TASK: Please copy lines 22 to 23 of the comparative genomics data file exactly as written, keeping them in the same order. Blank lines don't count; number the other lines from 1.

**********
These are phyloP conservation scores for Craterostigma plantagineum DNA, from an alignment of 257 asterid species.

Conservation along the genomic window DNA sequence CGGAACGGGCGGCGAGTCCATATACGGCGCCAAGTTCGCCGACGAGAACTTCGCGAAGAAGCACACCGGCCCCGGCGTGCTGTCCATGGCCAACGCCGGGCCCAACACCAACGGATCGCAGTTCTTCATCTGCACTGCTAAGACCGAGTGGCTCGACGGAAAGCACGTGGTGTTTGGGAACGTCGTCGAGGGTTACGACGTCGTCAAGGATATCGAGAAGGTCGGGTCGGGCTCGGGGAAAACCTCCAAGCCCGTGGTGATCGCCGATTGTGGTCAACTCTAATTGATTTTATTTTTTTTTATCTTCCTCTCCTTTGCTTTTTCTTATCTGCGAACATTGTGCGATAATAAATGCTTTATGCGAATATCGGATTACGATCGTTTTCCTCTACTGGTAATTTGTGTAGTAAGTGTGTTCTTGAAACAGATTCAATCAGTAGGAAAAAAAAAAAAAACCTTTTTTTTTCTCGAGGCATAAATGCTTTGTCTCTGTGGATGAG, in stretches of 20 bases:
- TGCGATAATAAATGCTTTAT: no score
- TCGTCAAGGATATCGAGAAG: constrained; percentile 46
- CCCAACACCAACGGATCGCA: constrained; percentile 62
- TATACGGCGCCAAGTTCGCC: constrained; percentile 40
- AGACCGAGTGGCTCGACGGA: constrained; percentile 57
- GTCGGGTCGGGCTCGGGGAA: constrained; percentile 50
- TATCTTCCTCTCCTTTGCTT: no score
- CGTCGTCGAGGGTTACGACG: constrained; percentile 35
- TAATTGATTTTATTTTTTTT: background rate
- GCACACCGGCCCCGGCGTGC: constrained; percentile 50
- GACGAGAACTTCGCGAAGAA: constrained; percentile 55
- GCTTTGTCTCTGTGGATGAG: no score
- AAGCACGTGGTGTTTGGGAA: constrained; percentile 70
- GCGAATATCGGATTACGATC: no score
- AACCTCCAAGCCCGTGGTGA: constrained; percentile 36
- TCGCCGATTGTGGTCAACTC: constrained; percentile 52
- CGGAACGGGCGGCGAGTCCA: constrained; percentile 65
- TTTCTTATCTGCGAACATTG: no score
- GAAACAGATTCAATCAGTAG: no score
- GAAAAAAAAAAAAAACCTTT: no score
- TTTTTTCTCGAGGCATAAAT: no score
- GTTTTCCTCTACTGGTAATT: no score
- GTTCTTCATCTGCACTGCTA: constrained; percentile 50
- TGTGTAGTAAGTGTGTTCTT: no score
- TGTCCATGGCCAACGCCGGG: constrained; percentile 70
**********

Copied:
- GAAAAAAAAAAAAAACCTTT: no score
- TTTTTTCTCGAGGCATAAAT: no score